Textiles Speak

Because textiles are such an integral part of culture, we give them meaning. One traditional, recurring  subject is solidarity with a political group. This week, the week of an new presidential administration, has stirred up a lot of feelings*. Some of these feelings are being played out in pink, knit hats. Yay, for textiles, front and center again!

After a group of women decided that it would be awesome to march on Washington D.C. in protest of policies of the incoming administration, two women in southern California decided that it would be especially cool to have a symbol of this march. Both being knitters, they chose the idea of a pink knit hat. The ideas being that it is cold in D.C. in January and the marchers there would need something on their heads to stay warm. And that pink is a color traditionally associated with all things feminine, girly, dismissable. And that a sea of pink hatted people would “make a unique collective visual statement that will help activists be better heard.”


My hat as of Thursday afternoon, January 19th

As I have said before, I am a knitter too, and so I am also making some of these hats. But this has become a wide-enough spread activity that people all over the country have been knitting these hats for months. People overseas have been knitting these hats to send people here in the U.S. out of solidarity with the concern for women’s rights.




This kind of group effort using a hand-created textile has a long history. I’m going to just provide a very simple thread (yeah, I meant to do that) for your ponderation. You can follow the links to read more. And you can come to the Research Desk at the FIT Library if you want help digging deeper.

In 2011 a yarn bomber crocheted a coat of sorts for the bronze bull on Wall street.

One of the recent kinds of activism using knitting has been yarn bombing. On the theory that using traditional knit forms could add color to dull and ugly surroundings. There’s more too it than that for a lot of the “bombers”, but here is some background:



Craftivism: the Art of Craft and Activism

During the protests of the 1960s and ’70s, tie dyeing was a form of symbolism about embracing social change and diversity. It became associated with “hippy” culture and the era itself. It’s a DIY art, but several entrepreneurs turned their work into commercial successes as well:


I’ve mentioned knitting manuals whose purpose was to encourage women to knit for soldiers on battle fronts in past posts, but this trend/movement has continued from war to war.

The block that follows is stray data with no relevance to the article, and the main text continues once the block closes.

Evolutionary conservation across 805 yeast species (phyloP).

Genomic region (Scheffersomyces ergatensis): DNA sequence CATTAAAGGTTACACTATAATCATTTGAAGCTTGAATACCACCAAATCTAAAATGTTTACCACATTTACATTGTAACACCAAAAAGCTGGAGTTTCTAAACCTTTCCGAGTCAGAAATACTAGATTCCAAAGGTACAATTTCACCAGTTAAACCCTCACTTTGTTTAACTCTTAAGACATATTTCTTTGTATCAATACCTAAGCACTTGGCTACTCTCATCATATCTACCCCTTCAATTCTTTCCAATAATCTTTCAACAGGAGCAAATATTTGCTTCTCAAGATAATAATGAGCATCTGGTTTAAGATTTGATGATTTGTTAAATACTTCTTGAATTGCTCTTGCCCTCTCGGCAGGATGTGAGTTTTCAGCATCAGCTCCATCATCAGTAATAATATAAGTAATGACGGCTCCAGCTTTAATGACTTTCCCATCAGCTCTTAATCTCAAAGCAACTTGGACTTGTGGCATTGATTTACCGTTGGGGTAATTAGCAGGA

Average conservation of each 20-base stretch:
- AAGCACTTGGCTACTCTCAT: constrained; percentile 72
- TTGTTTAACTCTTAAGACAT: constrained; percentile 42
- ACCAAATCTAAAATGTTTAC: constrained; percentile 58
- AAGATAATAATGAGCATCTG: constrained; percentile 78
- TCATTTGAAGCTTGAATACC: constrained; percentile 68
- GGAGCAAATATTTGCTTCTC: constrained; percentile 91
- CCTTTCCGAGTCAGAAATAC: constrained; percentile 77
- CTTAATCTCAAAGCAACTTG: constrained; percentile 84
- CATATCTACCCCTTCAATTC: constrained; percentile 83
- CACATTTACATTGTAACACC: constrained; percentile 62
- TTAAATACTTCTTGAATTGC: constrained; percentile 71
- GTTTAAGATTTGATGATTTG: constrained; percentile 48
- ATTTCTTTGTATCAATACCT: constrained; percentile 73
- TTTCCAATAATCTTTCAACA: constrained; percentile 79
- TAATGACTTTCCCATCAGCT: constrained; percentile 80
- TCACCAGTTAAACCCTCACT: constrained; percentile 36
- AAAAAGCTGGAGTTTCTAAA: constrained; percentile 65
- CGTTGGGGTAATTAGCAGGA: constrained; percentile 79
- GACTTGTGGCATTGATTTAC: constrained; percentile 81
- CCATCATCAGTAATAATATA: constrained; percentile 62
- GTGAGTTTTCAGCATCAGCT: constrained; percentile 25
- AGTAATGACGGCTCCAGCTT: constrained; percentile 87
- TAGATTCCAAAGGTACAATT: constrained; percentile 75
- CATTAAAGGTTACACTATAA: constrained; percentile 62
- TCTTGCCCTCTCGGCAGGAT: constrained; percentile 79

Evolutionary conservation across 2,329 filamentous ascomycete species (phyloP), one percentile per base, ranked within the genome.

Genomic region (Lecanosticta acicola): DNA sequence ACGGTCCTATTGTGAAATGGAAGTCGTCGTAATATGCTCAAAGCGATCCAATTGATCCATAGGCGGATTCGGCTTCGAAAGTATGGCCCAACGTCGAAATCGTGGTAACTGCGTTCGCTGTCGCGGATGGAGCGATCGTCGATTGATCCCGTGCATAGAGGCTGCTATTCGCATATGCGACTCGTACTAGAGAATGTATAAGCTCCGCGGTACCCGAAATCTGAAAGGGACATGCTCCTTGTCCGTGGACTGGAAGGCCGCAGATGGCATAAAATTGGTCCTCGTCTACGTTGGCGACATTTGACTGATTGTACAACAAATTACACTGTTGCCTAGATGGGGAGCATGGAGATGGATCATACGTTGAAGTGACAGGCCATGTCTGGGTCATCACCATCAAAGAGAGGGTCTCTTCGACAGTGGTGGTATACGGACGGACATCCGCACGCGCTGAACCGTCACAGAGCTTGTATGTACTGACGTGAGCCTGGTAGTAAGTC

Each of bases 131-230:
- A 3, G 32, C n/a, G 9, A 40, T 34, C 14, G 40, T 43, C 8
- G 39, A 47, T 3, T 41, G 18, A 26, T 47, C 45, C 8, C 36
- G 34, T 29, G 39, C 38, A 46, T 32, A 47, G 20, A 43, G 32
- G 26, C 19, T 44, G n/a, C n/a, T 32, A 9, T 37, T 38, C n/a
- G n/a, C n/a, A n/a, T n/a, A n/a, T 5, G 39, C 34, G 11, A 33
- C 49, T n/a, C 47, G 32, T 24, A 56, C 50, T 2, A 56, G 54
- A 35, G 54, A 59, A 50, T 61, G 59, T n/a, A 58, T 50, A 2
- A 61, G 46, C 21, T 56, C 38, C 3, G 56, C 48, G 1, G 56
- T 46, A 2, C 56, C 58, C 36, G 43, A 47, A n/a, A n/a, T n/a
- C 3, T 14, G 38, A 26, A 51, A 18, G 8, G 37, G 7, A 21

Women were encouraged to knit for the poor and for sailors in the merchant marine as well. My favorite comment, from the “Helping the Trawlers” pamplet published in the openculture.com Knitting Reference Library I referenced in the “Keeping Warm” post above, is the letter where the sailors have requested that the magazine readers “knit other things in preference to the helmets and Uhlan caps”, as there were sufficient hats for all in need. We are enthusiastic when a cause is before us.

Lucy Bell, American Suffragette


Suffragettes wore white dresses and sported sashes and accessories in particular colors as symbols of the cause. This was referenced in the white pantsuit Hillary Clinton wore in the 2016 presidential debates.



Suffragettes in the Purple, White, and Green, by Diane Atkinson




Susan B. Anthony, persistent and effective orator on the subject of women’s right to vote, was known for her signature red shawl. The Smithsonian Museum of American History has one of these in its collection:



During the French revolution, red, white and blue cockades were a popular symbol of revolutionary sympathies. Red hats were also a sign of allegiance to the working classes. Also, during the height of the “Reign of Terror”, a group of rich young men and women adopted the wearing of a red ribbon choker as a symbol that one had lost a family member to the guillotine.



For more about the “jeaunesse d’ore” and the Incroyables around the time of the French Revolution, we have books:

Josephine, Emperatrice de la Mode, by Claudette Joannis

Josephine: Napoleon’s Incomparable Empress, by Eleanor DeLorme

Horace Vernet, 1789-1863, Incroyables and Merveilleuses: 25 watercolors

Finally, as early as the 1760s in colonial North America, rich young women spun linen and wove homespun to wear as a sign of their rejection of the luxurious British import silks coming into Boston.


Founding Mothers: the Women Who Raised Our Nation, by Cokie Roberts

Ladies of Liberty: The Women Who Shaped Our Nation

Next time you get dressed, remember how much meaning can be in those threads upon your back! And enjoy your last week of winter break.

*This may be the understatement of the decade.

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  1. Pingback: Well-knit codes » Volumes & Issues

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